Dotson’s note: With all the attention on the NCAA Basketball’s Men’s National Championship which was won by Louisville Monday night in New Orleans, your attention is invited to the behind the scenes story of another National Championship (NAIA). This championship was won by Westmont College’s women’s team. Thanks to my good friend Jim Tunney (NFL Referee Retired) who sent me this story.
When the final buzzer sounded on Tuesday night, Westmont players and coaches rushed into each other’s arms, celebrating a 71-65 win over Lee of Tennessee (34-3) and their first NAIA Women’s Basketball National Championship. Tears and smiles abounded as the Warriors’ quest to win five games in six days in the 32-team national tournament came to a successful conclusion.
WESTMONT BASKETBALL COACH MOORE WITH DAUGHTER ALEXIS
“I am really happy for my players and the journey we have been through as a group,” said Westmont head coach Kristen Moore. “The perseverance we have shown through trials on and off the court seasoned us for all of the close games we have had throughout the entire tournament.”
Jim Tunney wrote-Westmont College, a small (1300+ students) Christian, liberal college located in Montecito, California won the 2012-13 NAIA Women's basketball championship. Not much of a big deal, most would say, happens to one of those small schools every year. Yeah, but ya gotta hear the "rest-of-the-story". A big thanks to my friend and colleague LA Times esteemed sportswriter, Bill Plaschke, who recently wrote about this for the Times. It bears repeating.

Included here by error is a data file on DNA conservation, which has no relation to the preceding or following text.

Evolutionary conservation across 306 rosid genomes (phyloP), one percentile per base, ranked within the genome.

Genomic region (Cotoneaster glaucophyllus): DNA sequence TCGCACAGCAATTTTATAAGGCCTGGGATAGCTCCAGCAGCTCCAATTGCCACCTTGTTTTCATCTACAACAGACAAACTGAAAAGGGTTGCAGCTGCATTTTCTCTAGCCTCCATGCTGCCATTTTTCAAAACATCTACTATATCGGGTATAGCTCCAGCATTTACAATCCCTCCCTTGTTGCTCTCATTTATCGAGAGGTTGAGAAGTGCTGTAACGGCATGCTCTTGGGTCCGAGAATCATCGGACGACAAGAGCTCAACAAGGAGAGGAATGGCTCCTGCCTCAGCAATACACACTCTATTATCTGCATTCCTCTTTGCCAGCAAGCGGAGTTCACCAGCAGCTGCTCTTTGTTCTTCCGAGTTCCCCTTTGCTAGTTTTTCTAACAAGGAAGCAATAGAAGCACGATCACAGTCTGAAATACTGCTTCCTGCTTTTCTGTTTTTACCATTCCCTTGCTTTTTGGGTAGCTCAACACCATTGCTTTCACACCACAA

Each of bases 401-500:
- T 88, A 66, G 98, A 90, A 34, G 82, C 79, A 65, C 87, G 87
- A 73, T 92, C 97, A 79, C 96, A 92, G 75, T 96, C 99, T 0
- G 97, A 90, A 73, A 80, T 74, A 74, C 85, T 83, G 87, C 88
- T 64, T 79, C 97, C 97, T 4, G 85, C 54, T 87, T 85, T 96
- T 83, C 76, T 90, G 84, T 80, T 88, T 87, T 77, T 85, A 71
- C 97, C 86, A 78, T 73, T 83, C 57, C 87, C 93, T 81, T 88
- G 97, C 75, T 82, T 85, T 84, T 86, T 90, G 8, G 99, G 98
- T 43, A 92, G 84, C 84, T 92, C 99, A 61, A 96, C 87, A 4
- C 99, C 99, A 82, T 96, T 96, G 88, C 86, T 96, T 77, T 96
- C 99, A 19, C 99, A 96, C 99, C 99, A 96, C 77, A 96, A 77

COACH KRISTEN DURING A TIME-OUT
Westmont's women's basketball head coach Kristen McKnight met Alex Moore, a Westmont kinesiology professor in 2003. Alex thought they were "made of each other", but Kristen didn't have time for romance-basketball was her passion. Alex was relentless. They married in 2008. On May 9, 2012 Alex underwent colon surgery for Crohn's disease during which he tragically died due to a pulmonary embolism. Kristen was eight months pregnant with their first child. Seven weeks later the baby was born. Kristen named her Alexis. Time for a sabbatical; I mean, come on, a grieving widow and a new born, not Kristen-she barely took a day off.
Standing in front of her team in August, 2013 preparing for the season, she said, "I'm here and this is going to be a hard road, but I'm here". Kristen continued, "I'm going to be real; you're gonna see me cry a lot, but I have to do this." She didn't have to do it at all! Do courage, dedication and commitment come to mind?
Winning 24 of 27 games for the Warriors to be the Golden State Athletic Conference champions along with NAIA champs would normally be the story; but it was actually the easy part. Members of the athletic department, the community, and the dozen or so players all pitched-in to take care of Alexis. Changing Alexis' diapers on an aluminum bleacher in the women's bathroom, asking the men's team players to turn their heads (since both teams travel together on the bus) while Kristen breast feed Alexis, was just some of the many trials she endured.
Even Alex, then deceased, contributed. Two days after his death while rummaging through Alex's office preparing for his memorial service, Kristen found these Bible verses on two Post-it notes: "Encourage the oppressed, defend the cause of fatherless, plead the case of the widow" and "Be strong and courageous and do the work, do not be afraid or discouraged for the Lord God, my God, is with you". These were Alex's final words to Kristen.
Will you use the strength of your courage to help you carry on?